Love Island: successfully fishing for new customers
June doesn’t just mark the beginning of summer, but also the return of the television cultural phenomenon that is Love Island. Debuting this year to its highest episode viewing figures to date, Love Island continues to make its weekday splash. Those retailers associating themselves with the match-making show are naturally looking to captialise on its incredible popularity.
This season, Missguided is the exclusive fashion provider for the Islanders. Fans of the show can now shop what the contestants are wearing through the show’s app in real time. While the concept of shopping clothing from a show isn’t new, with retailers needing more than ever to target new audiences, is this a revenue stream that more retailers should be focussing on?
The latest Kantar Worldpanel fashion data shows that the online channel is growing year on year at 8%, while in-store sales are in decline. Mobile sales are the fastest growing area, up 62% YOY, and now account for one in five of all online sales. Looking to make the most of mobile is therefore a no brainer for retailers, especially those looking to target younger consumers.
For Missguided, a show like Love Island is a marketing match made in bikini-clad heaven. Looking to bring in new shoppers, the show allows the retailer to tap further into the ever-valuable under 35 market, which accounts for £12 billion of fashion spend each year. This group becomes even more important within mobile sales, making 58% of mobile fashion purchases, with this growing at 54% year on year.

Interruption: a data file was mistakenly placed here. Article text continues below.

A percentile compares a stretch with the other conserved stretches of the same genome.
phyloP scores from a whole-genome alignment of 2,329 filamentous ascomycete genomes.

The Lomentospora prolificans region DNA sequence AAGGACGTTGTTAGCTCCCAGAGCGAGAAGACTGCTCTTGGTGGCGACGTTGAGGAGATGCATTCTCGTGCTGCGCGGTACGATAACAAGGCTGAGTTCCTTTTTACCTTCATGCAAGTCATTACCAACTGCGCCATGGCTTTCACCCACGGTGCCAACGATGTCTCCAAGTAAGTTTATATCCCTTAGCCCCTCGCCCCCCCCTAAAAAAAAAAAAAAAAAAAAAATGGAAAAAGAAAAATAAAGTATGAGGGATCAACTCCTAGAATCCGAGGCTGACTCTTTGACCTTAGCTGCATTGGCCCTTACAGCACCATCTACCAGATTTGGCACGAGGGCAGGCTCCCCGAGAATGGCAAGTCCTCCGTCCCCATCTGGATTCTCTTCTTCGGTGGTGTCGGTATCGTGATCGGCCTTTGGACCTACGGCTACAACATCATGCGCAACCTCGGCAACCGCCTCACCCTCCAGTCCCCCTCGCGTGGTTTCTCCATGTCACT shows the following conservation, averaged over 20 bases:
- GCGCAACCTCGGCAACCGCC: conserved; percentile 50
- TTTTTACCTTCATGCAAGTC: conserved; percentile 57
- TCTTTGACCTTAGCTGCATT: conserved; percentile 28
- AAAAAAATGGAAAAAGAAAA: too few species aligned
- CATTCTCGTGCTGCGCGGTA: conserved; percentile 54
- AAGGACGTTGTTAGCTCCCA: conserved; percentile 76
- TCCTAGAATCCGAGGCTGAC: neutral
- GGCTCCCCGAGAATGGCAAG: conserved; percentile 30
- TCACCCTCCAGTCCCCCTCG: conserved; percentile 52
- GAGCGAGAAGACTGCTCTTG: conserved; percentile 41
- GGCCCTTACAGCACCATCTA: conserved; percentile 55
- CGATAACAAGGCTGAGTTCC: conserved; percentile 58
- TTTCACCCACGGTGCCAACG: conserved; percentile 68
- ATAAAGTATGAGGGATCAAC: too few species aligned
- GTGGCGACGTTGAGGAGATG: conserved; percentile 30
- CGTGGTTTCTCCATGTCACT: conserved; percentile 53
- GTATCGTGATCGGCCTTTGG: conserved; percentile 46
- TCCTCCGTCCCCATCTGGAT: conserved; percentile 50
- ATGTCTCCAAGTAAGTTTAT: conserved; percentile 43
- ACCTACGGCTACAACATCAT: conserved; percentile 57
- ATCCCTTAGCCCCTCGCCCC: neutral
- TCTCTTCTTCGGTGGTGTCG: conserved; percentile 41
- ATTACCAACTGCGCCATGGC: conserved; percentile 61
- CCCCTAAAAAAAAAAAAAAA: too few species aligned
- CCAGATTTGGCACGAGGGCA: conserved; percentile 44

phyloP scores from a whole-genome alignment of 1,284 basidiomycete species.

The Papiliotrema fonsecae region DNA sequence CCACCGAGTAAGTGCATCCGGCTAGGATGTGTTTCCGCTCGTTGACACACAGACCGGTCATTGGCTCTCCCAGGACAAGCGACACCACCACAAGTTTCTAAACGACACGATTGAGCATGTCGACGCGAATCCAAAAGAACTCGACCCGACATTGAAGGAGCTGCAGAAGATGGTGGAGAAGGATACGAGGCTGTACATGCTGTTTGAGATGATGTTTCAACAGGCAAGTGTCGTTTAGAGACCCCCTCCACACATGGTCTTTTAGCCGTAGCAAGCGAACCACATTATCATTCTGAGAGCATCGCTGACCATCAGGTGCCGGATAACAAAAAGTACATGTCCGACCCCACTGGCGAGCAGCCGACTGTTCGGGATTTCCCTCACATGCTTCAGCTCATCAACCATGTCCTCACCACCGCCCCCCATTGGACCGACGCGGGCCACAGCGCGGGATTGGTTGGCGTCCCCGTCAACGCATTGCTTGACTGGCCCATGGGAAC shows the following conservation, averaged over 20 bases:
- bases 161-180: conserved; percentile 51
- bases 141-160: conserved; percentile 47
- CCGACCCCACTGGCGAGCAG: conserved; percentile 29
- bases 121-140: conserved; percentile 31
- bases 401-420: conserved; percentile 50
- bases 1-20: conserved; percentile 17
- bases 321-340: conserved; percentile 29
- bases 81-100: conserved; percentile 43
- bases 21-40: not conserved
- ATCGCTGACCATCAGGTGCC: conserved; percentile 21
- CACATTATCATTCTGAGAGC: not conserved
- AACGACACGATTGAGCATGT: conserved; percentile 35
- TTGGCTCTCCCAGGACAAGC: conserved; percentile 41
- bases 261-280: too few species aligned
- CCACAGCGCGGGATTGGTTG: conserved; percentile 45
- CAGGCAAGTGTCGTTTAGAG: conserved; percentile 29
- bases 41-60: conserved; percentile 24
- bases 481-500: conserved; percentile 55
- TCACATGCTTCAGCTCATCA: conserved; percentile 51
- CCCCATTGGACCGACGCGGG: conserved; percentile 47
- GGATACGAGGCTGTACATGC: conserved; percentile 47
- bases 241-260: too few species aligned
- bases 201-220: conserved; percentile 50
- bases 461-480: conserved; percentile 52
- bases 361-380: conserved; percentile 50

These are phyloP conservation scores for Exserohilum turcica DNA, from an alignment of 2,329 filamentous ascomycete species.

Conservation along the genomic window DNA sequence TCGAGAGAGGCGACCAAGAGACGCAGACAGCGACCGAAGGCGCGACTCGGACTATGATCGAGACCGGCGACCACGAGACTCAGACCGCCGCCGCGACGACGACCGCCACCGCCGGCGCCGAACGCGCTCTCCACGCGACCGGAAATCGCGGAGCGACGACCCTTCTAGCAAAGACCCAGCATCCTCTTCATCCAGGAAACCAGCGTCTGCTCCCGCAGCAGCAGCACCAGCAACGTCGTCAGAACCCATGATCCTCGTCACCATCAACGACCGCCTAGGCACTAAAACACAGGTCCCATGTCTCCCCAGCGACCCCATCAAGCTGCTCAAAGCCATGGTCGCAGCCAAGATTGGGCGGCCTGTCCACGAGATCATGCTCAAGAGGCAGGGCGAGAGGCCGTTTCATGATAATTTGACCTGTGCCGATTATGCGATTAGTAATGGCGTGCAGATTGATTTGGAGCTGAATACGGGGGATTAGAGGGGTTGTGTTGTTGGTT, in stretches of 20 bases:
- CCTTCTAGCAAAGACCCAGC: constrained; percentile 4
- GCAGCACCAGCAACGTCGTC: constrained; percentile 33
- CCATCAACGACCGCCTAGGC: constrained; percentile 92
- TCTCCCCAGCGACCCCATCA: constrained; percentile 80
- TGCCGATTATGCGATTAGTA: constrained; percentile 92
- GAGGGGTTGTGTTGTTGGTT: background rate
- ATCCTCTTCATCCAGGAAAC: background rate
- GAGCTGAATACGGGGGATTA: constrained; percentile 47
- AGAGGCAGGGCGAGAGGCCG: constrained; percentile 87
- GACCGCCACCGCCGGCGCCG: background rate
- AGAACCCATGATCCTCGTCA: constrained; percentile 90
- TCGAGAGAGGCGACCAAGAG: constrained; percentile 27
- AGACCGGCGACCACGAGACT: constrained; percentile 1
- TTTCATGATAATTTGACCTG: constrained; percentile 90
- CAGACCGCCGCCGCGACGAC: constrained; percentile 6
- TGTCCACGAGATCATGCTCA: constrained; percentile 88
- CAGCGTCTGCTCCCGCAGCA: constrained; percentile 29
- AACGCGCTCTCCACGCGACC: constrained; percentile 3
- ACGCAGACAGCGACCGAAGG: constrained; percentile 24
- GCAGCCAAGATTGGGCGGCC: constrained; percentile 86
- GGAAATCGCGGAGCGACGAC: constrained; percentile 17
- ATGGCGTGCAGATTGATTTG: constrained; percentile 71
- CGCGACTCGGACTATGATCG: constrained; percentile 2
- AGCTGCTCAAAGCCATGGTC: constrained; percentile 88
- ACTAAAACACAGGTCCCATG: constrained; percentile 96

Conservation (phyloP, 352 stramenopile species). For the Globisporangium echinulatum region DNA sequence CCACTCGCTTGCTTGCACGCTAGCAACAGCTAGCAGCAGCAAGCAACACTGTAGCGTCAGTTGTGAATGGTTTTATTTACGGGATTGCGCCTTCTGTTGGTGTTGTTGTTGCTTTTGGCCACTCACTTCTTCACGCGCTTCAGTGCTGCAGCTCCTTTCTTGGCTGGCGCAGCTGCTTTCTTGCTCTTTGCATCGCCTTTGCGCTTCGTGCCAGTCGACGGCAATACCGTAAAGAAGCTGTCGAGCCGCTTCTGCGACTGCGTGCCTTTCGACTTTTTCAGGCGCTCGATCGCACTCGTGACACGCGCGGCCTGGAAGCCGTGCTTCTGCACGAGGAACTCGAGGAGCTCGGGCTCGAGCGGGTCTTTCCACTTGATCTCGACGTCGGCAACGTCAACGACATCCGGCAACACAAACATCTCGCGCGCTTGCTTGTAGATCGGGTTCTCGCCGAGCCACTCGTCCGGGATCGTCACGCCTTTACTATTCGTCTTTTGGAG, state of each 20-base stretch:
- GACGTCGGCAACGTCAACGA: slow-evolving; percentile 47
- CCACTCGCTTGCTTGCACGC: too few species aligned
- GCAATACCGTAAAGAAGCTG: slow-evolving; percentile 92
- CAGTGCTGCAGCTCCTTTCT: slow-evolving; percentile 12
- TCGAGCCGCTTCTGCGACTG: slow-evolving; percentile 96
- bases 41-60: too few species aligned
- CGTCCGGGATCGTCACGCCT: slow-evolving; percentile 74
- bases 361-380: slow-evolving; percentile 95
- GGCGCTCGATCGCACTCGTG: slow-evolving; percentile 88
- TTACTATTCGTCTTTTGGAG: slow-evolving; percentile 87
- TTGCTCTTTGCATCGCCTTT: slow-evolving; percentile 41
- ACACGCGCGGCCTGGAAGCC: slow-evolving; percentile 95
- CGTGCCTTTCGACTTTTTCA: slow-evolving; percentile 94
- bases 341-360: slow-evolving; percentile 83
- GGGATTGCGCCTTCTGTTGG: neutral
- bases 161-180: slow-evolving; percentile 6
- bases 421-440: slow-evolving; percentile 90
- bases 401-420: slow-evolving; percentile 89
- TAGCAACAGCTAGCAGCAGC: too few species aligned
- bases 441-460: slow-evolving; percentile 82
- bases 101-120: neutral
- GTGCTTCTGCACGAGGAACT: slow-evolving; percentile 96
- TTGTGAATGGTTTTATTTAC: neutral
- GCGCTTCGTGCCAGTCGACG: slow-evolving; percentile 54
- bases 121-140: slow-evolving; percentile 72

But it's not just about preferred channels. When targeting under 35s, it is important for retailers to understand their attitudes in order to know how best to to appeal to them. Under 35s are 50% more likely than the average shopper to shop using interactive social media. They are also more than twice as likely to take fashion inspiration from social media. In terms of behaviour influences, celebrities heavily influence their fashion purchasing decisions with under 35s being two and a half times more likely than the average shopper to take fashion inspiration from stars. Lastly, this demographic is nearly three times more likely than average to keep its finger on the fashion pulse and loves to wear trendy clothes.
While only time will tell if the Love Island partnership will prove fruitful, this is just one example of how retailers can actively engage new shoppers where they are already spending time, instead of waiting for shoppers to come to them. With retailers now competing increasingly with offerings outside of their traditional fashion competitor set, it is crucial to convert shoppers while you have their attention. As shopper behaviour and engagement changes, retailers must innovate and modernise with them to stay top of mind. By better understanding shoppers' and target demographics' mindsets, media habits and shopping behaviour, fashion marketing teams will stand a greater chance of expanding their shopper base by genuinely appealing to consumers in new and engaging creative ways.